I guess I should feel good that Ben Beranke is telling us that the government is going to start regulating the market again. (With Stimulus Comes Need for Stability, Bernanke Says)
But I don't. If the people in charge of the economy and the government are not willing to say aloud why the economy is really collapsing, what chance will we have for really fixing it? What I want Bernanke (or Obama) to say aloud is that the past thirty years of economic "growth" have not been good for America or the world. What I want them to say aloud is that Reaganomics and the Trickle Down theory of economic growth were WRONG. Since 1980 we Americans have basically been sold an ideology and set of policies that have made the rich richer and most of us much worse off. Remember that whole "a rising tide floats all boats" line? It was as true as your lover telling you that you didn't look fatter after the holidays. Oh please!
In fact, what's happened in the past 30 years is that wealth in America has been radically redistributed to the richest among us- primarily through tax breaks and a tremendous lack of government oversight or regulation.
According to Cornell economist Robert H. Frank, in his book Falling Behind: How Rising Inequality Harms the Middle Class, the problem with letting the rich get richer and richer and richer is it puts pressure on all of us to "keep up." Want your kids to go to a good school? Then you better be willing to lay down half a million dollars in that posh neighborhood for that house. Want to survive on highways filled with Hummers? Better trade that lightweight and fuel-efficient car in for an SUV. Want to "keep up" with the neighbors? Then you better learn to take on more and more debt in the form of mortgages and credit cards and the like even though that debt will ultimately make you poorer. The real middle class in America now has something like $9000 in credit card debt while the rich among us use credit cards without having a balance or interest on their "free money." Through the magic of Visa and the manipulation of statistics, the real middle class looks like it's better off, but our increase in consumption is due to debt and the supposed increase in household income is largely due to women's participation in the labor market.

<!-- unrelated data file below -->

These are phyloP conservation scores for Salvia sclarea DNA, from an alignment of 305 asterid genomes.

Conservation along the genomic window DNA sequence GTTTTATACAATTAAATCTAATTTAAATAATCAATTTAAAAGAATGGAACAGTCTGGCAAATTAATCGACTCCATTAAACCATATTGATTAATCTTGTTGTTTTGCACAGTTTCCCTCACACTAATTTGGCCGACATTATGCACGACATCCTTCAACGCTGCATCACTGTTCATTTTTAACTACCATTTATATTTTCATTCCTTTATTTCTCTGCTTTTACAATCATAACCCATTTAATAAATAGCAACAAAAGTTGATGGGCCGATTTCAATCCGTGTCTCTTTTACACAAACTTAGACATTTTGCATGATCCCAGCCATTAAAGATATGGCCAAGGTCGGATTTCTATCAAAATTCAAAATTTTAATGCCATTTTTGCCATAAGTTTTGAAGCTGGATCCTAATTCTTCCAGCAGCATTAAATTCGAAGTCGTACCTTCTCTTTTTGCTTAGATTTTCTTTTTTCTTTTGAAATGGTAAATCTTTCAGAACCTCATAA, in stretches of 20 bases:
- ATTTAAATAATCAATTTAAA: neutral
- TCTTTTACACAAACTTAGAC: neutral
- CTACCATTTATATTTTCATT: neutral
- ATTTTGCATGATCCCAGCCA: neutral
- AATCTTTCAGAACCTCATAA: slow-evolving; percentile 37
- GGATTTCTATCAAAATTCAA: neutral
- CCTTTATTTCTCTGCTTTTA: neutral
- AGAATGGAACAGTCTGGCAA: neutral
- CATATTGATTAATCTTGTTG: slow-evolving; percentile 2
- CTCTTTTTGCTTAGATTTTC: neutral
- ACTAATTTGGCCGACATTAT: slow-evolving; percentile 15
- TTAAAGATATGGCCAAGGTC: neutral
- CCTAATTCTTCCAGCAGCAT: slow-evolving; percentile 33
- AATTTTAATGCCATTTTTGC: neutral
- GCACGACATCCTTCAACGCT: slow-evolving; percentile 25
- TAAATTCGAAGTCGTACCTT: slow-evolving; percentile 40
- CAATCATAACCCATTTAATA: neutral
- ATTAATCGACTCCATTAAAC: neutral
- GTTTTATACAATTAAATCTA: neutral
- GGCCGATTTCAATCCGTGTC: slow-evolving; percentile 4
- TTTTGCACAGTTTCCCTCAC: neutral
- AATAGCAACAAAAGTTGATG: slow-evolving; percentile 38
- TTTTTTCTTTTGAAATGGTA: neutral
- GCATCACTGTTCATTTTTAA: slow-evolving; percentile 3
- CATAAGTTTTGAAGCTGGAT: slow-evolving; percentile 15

And now the real middle class is being told that "more oversight of financial institutions" will save us when the only thing that will actually save the economy is a radical redistribution of wealth back to it's pre-1980 levels, when all categories of Americans were seeing their wealth grow- slightly. Of course, our chances of hearing the "truth" from Bernanke or the other cheerleaders of neoliberal economic policies and ideologies are about the same as our chances of fitting into that pair of shorts we were wearing last summer.